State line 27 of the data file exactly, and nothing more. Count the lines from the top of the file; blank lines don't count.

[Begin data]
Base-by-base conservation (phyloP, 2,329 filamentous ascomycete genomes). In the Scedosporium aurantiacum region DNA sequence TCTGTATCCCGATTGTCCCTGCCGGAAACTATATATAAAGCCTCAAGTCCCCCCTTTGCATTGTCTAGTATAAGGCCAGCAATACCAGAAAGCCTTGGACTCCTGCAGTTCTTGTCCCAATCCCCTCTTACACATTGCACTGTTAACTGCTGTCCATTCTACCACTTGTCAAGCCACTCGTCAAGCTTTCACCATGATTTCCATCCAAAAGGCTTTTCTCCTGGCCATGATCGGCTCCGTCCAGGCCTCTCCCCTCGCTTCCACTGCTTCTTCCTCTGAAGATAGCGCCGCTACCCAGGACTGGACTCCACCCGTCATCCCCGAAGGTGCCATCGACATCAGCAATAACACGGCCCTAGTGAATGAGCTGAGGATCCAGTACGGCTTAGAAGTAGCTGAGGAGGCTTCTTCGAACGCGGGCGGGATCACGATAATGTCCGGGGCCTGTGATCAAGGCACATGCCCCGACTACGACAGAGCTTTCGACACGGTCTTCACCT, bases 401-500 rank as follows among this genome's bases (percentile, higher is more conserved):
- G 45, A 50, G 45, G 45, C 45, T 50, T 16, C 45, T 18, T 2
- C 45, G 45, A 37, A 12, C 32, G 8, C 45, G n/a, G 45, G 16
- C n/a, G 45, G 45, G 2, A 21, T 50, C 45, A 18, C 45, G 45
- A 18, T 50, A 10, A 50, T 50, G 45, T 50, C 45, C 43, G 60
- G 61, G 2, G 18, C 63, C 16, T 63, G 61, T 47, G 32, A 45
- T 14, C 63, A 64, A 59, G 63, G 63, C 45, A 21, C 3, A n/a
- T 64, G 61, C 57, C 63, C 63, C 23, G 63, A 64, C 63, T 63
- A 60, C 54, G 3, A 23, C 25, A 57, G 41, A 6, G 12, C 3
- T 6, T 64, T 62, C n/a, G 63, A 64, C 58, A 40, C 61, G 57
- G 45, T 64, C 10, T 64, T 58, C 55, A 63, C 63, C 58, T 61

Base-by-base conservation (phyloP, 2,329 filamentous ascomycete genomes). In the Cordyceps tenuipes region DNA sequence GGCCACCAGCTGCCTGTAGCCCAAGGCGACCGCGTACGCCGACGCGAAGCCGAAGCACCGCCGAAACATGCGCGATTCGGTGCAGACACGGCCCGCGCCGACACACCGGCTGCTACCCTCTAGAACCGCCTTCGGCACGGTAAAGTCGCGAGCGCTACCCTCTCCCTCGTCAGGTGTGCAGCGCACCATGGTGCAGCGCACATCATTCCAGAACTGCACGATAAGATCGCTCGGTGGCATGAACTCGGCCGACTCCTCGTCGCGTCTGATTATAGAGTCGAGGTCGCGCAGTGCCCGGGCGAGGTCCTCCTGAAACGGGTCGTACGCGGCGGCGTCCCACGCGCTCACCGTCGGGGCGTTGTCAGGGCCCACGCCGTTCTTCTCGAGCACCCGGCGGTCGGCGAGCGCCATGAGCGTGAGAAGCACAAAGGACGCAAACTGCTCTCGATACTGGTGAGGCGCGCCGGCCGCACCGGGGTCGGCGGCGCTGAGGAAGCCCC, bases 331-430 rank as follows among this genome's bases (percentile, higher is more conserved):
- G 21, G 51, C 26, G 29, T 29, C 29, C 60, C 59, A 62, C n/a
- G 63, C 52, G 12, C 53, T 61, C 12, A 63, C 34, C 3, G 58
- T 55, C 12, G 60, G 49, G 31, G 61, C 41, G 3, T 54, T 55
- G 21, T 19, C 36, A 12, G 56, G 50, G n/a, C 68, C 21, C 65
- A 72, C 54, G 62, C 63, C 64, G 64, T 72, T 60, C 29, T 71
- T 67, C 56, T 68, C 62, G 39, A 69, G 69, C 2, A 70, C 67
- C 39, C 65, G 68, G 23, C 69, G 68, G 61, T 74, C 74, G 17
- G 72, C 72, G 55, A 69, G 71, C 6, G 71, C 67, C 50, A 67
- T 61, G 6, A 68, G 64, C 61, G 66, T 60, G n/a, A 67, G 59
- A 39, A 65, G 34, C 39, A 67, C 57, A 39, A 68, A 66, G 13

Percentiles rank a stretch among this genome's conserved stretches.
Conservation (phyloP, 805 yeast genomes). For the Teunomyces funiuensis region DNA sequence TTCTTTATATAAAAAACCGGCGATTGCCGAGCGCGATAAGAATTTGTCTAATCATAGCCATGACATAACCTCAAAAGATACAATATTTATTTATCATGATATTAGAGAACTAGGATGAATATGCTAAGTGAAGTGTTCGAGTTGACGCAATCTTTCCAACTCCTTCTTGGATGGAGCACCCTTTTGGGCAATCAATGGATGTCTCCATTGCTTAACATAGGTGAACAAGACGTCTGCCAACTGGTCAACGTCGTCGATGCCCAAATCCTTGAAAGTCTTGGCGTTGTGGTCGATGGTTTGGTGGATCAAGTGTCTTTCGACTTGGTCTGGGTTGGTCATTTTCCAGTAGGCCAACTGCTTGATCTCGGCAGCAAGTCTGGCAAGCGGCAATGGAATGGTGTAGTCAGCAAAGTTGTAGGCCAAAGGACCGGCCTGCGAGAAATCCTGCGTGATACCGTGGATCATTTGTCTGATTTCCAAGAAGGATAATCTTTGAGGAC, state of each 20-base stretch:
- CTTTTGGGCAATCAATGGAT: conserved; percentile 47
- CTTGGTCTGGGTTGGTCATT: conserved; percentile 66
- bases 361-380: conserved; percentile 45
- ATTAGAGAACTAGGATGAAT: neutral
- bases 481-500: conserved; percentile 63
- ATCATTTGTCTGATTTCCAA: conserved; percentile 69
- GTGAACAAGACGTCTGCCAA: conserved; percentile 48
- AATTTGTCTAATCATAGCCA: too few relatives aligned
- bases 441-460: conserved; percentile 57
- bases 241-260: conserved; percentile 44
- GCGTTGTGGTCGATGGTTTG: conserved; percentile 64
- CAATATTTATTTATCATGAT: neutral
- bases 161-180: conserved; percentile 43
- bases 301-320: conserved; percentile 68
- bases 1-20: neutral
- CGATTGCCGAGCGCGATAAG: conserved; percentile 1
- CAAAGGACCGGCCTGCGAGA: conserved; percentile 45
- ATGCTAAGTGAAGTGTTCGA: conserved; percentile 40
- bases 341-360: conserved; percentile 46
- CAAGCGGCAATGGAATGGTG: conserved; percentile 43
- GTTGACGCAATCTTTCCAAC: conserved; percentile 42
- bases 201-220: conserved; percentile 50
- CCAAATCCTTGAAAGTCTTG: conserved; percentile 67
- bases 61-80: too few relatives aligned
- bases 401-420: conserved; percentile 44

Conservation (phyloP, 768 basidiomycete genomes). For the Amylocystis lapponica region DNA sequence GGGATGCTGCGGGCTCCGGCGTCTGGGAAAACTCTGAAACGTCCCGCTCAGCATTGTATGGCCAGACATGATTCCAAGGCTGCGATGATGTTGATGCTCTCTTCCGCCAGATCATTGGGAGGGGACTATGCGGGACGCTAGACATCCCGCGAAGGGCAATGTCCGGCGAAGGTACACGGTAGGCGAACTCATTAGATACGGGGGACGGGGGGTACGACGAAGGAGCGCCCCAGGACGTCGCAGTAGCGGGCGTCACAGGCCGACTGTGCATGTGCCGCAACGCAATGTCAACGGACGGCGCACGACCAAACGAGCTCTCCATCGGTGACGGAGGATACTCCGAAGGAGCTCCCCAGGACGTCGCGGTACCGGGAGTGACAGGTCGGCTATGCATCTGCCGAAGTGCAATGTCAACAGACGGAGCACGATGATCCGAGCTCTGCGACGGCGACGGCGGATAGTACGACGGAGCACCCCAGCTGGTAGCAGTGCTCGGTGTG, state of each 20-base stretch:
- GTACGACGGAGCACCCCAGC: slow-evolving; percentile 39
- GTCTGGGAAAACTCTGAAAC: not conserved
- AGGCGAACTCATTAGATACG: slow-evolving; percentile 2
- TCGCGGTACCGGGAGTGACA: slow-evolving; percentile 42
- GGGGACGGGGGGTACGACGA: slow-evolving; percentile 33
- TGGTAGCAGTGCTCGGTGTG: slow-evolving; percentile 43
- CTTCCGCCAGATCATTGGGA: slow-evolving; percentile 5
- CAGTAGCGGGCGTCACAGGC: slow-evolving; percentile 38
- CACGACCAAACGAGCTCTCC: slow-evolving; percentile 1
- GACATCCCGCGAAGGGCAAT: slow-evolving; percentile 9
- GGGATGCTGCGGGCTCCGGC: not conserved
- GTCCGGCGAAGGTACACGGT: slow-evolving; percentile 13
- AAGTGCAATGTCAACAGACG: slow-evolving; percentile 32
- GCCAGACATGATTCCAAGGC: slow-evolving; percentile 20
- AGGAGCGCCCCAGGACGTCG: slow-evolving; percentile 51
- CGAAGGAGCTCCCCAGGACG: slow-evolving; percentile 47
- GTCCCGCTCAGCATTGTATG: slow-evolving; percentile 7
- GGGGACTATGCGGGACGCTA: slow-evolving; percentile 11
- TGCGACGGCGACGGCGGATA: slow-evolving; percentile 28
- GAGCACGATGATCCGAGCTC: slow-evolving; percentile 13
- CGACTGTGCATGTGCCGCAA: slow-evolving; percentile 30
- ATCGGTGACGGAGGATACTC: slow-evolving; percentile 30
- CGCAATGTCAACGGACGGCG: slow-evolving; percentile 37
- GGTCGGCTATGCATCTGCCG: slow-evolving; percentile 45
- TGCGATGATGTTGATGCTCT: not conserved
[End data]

- bases 361-380: conserved; percentile 45